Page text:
When I recently asked my friends to “ask me anything,” one of my close friends jokingly asked, “what’s 2+2?”
Strangely, that was a really relevant question.
No, not in the sense of 2+2=4, but in the sense that assumed realities are often found to be untrue in church planting.
In fact, I would encourage the ambitious church planter to seek to forget their pre-conceived ideas about church. No, I’m not encouraging innovation, rather I’m encouraging you to center your thoughts on New Testament “missional” application.
Make no mistake, church planting is a faith-work and it will require faith if you plan to execute that mission biblically. I encourage you to think down this path because much of the church planting literature that is available is primarily filled with marketing methods.
Acts 1:8 “But you will receive power when the Holy Spirit has come upon you, and you will be my witnesses in Jerusalem and in all Judea and Samaria, and to the end of the earth.”
What do you do that actually requires faith? Every aspect of Christian existence does, but is that your present personal reality?
Never forget that in New Testament mission we don’t grow by maintaining control, we grow by decentralizing and mobilizing the mission.
The powerful work of the Holy Spirit in other believers’ lives is more than enough.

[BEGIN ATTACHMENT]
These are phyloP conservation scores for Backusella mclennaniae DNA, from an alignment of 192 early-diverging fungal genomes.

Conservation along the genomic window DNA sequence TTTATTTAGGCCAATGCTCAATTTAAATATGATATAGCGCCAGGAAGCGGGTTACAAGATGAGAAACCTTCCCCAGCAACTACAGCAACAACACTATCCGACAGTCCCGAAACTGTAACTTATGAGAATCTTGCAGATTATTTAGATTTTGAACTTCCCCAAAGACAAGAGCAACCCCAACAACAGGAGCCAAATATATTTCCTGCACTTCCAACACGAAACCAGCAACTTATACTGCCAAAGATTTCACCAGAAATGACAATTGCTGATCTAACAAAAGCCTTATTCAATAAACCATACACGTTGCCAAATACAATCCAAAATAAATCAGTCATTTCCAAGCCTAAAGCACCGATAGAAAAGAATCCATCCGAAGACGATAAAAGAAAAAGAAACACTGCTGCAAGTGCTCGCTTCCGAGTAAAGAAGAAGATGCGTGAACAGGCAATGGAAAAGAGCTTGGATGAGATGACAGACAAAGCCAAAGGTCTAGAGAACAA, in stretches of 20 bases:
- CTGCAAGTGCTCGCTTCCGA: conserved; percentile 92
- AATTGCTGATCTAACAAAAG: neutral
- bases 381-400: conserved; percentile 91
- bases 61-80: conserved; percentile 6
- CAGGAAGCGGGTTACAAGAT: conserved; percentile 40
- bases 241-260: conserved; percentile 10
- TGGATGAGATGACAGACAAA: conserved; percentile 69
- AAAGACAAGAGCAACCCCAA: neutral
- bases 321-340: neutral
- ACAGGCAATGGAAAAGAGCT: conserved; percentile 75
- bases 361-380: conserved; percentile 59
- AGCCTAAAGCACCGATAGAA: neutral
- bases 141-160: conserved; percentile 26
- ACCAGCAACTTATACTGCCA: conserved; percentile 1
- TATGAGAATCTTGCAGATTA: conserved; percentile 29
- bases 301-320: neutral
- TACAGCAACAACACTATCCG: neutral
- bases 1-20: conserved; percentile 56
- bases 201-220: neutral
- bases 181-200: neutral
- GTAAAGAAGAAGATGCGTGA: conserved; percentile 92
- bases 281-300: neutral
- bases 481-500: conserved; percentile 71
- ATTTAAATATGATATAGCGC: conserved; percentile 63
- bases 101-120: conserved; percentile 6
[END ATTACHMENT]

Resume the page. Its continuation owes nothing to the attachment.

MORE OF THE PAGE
Never forget that in gospel math we multiply by dividing!
Disciples, teams, and churches are intended to be reproducing organisms. Healthy disciples make disciples, healthy mission and ministry teams work themselves out of a job, and healthy churches plant new churches.
Never forget that the sum total of your resources will never be enough to plant ONE truly gospel-centered church.
You can’t plan enough, you can’t raise enough money, and you certainly can’t create a powerful enough marketing campaign. Yes, you can use those things to gather a group of people and even begin a culturally Christian church, but you can’t create a movement of gospel-driven, disciple-making, church planting missionaries, not on your own. You must be consumed with the one resource that truly matters; his name is the Holy Spirit.
In the end, church planting happens the same way gospel conversion takes place—we see that what we have is simply not enough, and we learn to fall heavy on Jesus who carries us in His mission.
So the common church planter questions like: “what church model are you using?” are insufficient questions.
No, you shouldn’t plan to start a church that “looks” like the church that you came from. Rather, ask the question “to whom has God sent us?” Ask the question “how has God equipped our family, team, or faith-family with His Spirit-filled gifts?” Ask the question “how does what I see in the New Testament apply to my city and these people?” Above all, ask “how is God directing us today?” Our churches should never cut, copy, paste; they must give birth!
There are core New Testament principles of disciple making and church planting that can be applied anywhere in the world—these should be our starting place.
What does church planting math look like, you ask? It’s certainly not 2+2=4; it is at least 2+2=8 but why stop there?